Wellness Program Ideas for  Blue-Collar Workers, Wellness for construction workers

Wellness programs are designed to help both white-collar and blue-collar workers improve health. Blue-collar workers have many barriers to health not shared by white-collar workers so only the best wellness program ideas for blue-collar workers will get results.

The term “blue-collar worker,” is a general term to describe employment positions that require physical activity. These jobs include employment in the transportation, manufacturing, agricultural, mining, construction and other similar industries.

Generally speaking, it can be challenging to get high wellness program participation among blue-collar workers. Compared to other workers, blue-collar workers tend to have higher rates of tobacco use and obesity.

They are less likely to have medical insurance and are more likely to report that they don’t have a primary care physician or get regular dental care. Blue-collar workers tend to have lower incomes. And these differences exist for both male and female blue-collar workers.

For a variety of reasons, blue-collar workers are less likely to engage in wellness programs even though they stand to gain the most.

WellSteps has worked with all sorts of blue-collar groups. These include tug boat operators, coal miners, truckers, plant operators, sewer workers, farmers and many more. Each group has their own unique challenges and cultures.

We have learned much from these experiences and we want to share what we know. These following ideas have proven effective at helping blue-collar workers to engage in wellness programs and improve health.

5 Wellness Program Ideas for Blue-Collar Workers

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1. Simpler is Always Better

A blue-collar wellness program has to be simple. Blue-collar workers often work up to 60 hours a week outside, with their hands, in the blistering heat or frigid cold temperatures.

They start early and end late. They often work in dangerous, highly task oriented environments. A failure to concentrate can often be deadly.

They don’t have tons of time throughout the day to get on a computer or their phone to see what wellness activities are available. Any wellness activities or programs need to be simple and easy to complete.

For example, a simple text message first thing in the morning that says “Don’t forget to buckle up on your way to work,” or “Don’t forget to eat your fruits and veggies” can offer a quick health reminder.

Wellness Program Ideas for  Blue-Collar Workers, make wellness convenient

WellSteps has had great success using short, effective videos to help employees adopt and maintain healthy behaviors. These videos can be translated and participants can complete a wellness program task in just a minute or two.

Text messages, video streaming, onsite meetings, paper pencil forms, and regular communications make participating in wellness easy and simple.

2. Make It Convenient for Blue-Collar Employees to Participate in Wellness

In addition to being simple, the wellness program must be convenient to their work schedule. That means anyone can access the program from anywhere and at any time. The entire WellSteps wellness program can be accessed on any web enabled device OR in printed format.

In most cases, we use a combination of communication methods to ensure we are making it possible for everyone to participate.

A great example of how this works can be seen in our maritime workers.

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When out in the middle of the water there is no cell service of any kind. So employees often complete wellness activities on paper print outs, and either fax or personally hand the tracking sheets to their coordinators when they get back to shore.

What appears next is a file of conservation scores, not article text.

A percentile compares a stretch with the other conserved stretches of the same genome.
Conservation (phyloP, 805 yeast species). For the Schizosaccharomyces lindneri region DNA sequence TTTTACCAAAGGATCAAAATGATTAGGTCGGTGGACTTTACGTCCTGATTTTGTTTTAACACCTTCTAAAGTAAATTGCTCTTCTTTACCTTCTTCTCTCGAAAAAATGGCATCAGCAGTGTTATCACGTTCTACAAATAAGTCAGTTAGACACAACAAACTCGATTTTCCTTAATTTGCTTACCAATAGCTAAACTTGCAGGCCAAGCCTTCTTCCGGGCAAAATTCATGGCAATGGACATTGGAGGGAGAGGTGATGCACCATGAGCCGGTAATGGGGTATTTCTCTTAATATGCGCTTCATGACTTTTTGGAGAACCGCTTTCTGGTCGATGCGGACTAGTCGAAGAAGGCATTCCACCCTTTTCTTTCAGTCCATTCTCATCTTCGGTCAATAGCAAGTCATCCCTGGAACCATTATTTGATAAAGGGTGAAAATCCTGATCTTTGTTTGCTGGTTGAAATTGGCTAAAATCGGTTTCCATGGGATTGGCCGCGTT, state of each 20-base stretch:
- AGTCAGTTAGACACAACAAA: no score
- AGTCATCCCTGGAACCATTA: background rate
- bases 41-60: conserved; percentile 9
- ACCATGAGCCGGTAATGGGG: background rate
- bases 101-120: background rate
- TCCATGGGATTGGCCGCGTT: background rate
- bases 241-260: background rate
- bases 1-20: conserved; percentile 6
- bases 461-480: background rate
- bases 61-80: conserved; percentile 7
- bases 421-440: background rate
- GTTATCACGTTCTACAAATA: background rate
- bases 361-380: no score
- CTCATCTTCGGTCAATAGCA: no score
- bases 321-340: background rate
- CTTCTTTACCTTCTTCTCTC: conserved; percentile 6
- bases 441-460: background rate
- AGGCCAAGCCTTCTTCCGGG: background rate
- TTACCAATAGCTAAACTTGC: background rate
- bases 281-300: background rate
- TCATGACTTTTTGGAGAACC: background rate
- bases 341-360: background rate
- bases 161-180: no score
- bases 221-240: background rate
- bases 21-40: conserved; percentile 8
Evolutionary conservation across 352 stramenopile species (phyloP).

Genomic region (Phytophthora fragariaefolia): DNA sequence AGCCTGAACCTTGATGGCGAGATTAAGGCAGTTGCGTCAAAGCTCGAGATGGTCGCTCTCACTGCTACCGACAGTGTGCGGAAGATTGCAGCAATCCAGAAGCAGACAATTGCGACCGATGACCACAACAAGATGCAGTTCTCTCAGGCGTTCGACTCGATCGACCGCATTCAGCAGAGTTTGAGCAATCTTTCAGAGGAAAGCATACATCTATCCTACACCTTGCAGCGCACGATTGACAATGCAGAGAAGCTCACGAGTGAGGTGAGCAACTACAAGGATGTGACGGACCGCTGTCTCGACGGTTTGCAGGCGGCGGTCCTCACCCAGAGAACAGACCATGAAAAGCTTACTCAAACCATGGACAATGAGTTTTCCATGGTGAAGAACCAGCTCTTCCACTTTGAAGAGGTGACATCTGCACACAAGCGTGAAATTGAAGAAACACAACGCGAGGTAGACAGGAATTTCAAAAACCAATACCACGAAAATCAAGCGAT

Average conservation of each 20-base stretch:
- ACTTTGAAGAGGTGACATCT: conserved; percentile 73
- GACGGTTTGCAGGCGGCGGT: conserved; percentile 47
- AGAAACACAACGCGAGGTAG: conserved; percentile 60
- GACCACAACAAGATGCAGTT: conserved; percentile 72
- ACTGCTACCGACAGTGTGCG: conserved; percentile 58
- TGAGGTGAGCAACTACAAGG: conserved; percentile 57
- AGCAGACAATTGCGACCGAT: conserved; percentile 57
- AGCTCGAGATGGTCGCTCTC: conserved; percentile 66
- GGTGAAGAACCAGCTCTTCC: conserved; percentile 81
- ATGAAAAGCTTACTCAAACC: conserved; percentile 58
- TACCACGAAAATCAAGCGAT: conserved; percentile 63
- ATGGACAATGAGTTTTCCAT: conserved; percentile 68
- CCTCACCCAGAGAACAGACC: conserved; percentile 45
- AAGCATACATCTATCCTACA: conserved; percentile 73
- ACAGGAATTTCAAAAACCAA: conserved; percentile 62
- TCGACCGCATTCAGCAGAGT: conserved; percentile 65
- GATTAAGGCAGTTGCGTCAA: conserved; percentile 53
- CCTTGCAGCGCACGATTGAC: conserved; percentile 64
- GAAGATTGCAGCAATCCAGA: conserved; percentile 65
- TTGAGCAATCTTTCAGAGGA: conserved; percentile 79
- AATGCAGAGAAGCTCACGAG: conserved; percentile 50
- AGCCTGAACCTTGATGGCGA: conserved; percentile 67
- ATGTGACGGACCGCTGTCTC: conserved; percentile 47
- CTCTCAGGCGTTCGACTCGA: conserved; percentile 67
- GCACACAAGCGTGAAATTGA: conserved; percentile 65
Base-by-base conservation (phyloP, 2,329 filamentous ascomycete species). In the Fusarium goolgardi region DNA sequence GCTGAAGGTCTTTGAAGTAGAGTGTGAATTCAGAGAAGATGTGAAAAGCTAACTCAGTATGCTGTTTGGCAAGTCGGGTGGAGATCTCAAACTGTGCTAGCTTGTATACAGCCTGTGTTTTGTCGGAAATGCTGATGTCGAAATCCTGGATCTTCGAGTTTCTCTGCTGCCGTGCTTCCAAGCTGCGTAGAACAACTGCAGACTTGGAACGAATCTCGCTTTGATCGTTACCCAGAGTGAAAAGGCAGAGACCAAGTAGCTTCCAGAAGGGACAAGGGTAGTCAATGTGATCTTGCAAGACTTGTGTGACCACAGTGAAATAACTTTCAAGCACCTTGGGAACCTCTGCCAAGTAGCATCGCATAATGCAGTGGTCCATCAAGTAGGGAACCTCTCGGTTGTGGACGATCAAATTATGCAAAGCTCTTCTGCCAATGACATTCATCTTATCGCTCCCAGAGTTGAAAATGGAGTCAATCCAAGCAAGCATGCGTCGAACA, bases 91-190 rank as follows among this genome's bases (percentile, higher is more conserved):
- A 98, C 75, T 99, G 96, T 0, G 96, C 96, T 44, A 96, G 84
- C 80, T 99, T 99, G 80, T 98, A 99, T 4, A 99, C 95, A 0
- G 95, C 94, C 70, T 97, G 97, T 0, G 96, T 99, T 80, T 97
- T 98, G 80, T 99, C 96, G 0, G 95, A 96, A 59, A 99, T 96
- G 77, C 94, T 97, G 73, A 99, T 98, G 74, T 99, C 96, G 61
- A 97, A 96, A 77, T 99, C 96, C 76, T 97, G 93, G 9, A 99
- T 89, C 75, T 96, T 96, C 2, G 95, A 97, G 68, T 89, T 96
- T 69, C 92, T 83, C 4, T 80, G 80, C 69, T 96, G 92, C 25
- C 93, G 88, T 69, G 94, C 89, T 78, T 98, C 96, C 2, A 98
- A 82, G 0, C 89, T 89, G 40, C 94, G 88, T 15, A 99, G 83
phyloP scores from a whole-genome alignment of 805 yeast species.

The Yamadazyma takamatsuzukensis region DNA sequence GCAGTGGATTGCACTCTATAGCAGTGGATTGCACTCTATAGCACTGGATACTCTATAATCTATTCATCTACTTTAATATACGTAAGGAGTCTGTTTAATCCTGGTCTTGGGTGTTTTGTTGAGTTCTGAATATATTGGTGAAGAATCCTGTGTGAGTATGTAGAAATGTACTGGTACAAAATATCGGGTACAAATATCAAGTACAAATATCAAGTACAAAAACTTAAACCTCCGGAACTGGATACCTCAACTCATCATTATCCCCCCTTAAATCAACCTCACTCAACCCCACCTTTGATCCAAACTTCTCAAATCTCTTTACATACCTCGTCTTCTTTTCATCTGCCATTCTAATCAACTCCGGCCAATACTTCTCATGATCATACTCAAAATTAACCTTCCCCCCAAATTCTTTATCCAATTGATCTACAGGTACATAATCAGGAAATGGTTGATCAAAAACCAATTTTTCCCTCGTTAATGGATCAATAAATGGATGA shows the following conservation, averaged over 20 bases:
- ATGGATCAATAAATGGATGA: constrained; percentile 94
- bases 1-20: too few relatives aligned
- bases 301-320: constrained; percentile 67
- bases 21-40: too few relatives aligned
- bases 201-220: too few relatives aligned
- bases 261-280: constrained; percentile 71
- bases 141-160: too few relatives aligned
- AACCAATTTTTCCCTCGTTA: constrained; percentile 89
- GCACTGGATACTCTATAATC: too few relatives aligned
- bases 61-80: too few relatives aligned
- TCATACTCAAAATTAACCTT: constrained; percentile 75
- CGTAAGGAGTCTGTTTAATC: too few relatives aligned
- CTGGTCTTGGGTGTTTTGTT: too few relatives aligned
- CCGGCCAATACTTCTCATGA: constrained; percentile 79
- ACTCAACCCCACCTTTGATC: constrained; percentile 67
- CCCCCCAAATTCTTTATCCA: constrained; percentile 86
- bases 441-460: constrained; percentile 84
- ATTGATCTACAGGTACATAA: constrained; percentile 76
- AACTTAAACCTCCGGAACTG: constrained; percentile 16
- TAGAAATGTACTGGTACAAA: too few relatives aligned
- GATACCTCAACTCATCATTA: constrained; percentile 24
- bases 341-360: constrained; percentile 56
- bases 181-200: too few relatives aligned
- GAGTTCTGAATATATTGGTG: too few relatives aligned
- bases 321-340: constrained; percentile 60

One wellness coordinator from a customer who operates a large construction company says their employees love doing steps challenges through our Wellness platform. She provided two main reasons:

  • Their employees are usually very active throughout the day, so giving them wellness credit for their daily steps makes sense.
  • The wellness platform allows them to automatically input their steps either through syncing a fitness device (FitBit/AppleWatch/Garmin/Strava/etc.) if they have one, OR manually inputting their steps based on what their phone’s internal GPS says.

This is a perfect example of making a wellness activity easy and convenient for blue-collar workers. The more convenient the program is, the more employees will participate.

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If your program isn’t accessible or convenient for everyone from the smartphone user to the flip phone user, perhaps you need to rethink your strategy to determine if your program is giving your employees the best chance to engage.

3. Work Closely With the Onsite Wellness Coordinator

Having someone within the organization who is actively talking with employees to gather their wellness comments or concerns, and then applying that information is crucial. This counts double if there are blue-collar workers involved.

Our most successful blue-collar wellness progarms have engaged wellness coordinators who are willing to help make the wellness program a success.

Onsite wellness coordinators who are involved with their wellness vendors will be able to discuss program reports, employee testimonials and employee feedback. More importantly, they use that information to guide the development and adjustments needed to the wellness program.

This ensures that the wellness program doesn’t become stagnant and addresses the specific wants and needs of employees. Each worksite has unique challenges and cultures. Wellness programs will be more successful if they are carefully crafted to match each worksite.

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For example, one WellSteps customer is a large U.S. trucking company. Truck drivers often have a difficult time finding healthy food options. Truck-stops are not known for offering many health food options. With the help of the onsite wellness coordinator, we developed the Stop and Go Fast Food Nutrition Guide. It helps truckers find healthier food options. This guide is free. Learn more here.

Wellness Program Ideas for  Blue-Collar Workers, wellness programs for laborers, wellness for construction workers, wellness programs for truckers, trucker wellness, manufacturer wellness programs

4. Make Wellness Participation Meaningful for Blue-collar Workers

Wellness programs are designed to help people live long, healthy lives. Unfortunately, not everyone wants to stop smoking, start exercising, or change diet. Sometimes people need to be motivated before they will make lifestyle changes.